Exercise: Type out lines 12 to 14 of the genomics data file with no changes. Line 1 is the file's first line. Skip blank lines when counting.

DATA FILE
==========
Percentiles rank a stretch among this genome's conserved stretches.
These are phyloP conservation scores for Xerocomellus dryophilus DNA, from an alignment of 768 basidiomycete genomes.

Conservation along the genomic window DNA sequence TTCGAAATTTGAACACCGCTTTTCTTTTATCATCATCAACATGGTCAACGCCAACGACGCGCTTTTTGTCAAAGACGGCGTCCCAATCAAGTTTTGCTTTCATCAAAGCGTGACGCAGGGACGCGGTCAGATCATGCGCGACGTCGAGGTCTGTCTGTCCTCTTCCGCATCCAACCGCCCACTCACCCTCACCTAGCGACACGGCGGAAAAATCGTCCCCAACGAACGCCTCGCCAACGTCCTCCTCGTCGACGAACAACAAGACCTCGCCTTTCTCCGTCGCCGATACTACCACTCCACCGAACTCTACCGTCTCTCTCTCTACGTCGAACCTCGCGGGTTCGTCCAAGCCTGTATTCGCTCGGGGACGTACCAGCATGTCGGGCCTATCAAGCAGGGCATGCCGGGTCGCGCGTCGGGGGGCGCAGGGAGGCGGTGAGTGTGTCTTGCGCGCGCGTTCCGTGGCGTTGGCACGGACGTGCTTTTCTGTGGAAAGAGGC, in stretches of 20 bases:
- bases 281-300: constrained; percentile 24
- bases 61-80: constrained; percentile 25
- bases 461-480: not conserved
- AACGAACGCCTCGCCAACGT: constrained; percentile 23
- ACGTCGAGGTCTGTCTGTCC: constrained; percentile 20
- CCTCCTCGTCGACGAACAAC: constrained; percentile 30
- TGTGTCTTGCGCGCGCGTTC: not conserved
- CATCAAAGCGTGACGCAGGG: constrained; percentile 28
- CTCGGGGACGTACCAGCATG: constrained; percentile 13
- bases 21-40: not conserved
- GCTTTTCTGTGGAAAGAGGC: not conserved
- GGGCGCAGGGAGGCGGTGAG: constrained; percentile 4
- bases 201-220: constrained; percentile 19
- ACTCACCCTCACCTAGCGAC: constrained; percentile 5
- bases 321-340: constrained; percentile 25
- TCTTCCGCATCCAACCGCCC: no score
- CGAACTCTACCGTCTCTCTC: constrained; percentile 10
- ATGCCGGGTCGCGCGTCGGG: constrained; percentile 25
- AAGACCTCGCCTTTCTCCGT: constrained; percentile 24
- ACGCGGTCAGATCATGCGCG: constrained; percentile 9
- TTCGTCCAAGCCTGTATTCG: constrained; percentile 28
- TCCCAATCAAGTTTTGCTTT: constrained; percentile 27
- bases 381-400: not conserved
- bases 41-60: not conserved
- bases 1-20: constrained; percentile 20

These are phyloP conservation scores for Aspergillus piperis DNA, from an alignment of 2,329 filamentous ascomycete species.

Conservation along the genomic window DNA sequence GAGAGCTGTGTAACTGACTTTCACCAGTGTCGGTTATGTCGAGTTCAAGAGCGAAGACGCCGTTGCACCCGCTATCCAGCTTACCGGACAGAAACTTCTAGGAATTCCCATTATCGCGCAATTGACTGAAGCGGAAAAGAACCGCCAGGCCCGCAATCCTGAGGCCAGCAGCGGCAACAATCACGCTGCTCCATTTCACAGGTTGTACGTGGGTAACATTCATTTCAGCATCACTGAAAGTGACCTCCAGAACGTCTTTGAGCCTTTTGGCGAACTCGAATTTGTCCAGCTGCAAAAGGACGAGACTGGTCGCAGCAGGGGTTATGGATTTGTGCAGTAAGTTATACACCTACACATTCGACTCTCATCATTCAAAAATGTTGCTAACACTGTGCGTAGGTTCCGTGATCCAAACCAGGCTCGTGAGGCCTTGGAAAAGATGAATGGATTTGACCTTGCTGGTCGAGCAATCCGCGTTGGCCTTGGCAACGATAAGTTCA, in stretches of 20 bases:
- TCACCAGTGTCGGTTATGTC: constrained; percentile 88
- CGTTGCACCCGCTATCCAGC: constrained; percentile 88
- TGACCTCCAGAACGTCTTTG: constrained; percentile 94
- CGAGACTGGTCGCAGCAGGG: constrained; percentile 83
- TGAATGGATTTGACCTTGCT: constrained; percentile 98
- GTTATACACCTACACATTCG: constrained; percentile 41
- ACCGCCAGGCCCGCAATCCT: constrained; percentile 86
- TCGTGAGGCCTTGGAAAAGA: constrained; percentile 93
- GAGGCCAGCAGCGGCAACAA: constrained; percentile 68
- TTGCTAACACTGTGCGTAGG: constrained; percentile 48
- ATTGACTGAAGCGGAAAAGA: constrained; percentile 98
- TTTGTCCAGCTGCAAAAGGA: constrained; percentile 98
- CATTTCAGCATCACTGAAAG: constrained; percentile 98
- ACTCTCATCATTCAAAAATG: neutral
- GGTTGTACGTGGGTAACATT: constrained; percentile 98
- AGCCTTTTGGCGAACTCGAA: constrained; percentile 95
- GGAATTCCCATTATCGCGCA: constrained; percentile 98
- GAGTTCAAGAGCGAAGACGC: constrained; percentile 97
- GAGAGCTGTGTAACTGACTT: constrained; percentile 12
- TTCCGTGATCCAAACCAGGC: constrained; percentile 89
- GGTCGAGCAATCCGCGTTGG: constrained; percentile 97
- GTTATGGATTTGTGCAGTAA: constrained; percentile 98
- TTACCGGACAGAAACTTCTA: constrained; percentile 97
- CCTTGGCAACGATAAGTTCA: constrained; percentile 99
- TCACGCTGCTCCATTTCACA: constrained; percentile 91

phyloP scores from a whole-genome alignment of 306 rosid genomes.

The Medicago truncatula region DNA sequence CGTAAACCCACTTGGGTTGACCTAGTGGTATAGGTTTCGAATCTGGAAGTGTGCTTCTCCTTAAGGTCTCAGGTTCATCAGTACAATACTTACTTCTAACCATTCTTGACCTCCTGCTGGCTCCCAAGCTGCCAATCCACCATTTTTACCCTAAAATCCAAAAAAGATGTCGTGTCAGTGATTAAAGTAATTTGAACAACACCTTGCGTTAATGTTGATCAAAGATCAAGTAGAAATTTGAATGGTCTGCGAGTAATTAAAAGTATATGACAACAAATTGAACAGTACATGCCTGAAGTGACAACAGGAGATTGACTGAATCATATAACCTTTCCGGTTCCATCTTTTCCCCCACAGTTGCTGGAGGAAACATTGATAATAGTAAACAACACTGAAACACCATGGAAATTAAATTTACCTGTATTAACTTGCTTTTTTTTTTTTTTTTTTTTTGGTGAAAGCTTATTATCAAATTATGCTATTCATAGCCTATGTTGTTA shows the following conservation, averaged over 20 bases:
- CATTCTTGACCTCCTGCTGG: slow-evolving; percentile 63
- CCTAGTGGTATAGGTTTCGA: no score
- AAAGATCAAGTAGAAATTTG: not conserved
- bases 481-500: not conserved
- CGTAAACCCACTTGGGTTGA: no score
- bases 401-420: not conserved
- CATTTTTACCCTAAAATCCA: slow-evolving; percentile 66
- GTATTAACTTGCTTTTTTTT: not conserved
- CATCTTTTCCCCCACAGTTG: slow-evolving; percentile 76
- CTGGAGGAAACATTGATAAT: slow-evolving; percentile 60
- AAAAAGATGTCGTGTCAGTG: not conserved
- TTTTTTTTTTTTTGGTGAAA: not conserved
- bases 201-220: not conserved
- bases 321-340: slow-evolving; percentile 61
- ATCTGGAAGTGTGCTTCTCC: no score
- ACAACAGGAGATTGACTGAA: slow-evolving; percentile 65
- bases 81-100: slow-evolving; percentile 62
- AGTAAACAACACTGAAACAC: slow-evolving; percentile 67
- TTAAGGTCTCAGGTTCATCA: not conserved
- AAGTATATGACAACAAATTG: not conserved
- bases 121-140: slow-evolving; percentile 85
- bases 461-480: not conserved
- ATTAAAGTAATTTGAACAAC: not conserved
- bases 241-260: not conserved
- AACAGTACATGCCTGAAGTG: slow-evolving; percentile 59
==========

- CTCGGGGACGTACCAGCATG: constrained; percentile 13
- bases 21-40: not conserved
- GCTTTTCTGTGGAAAGAGGC: not conserved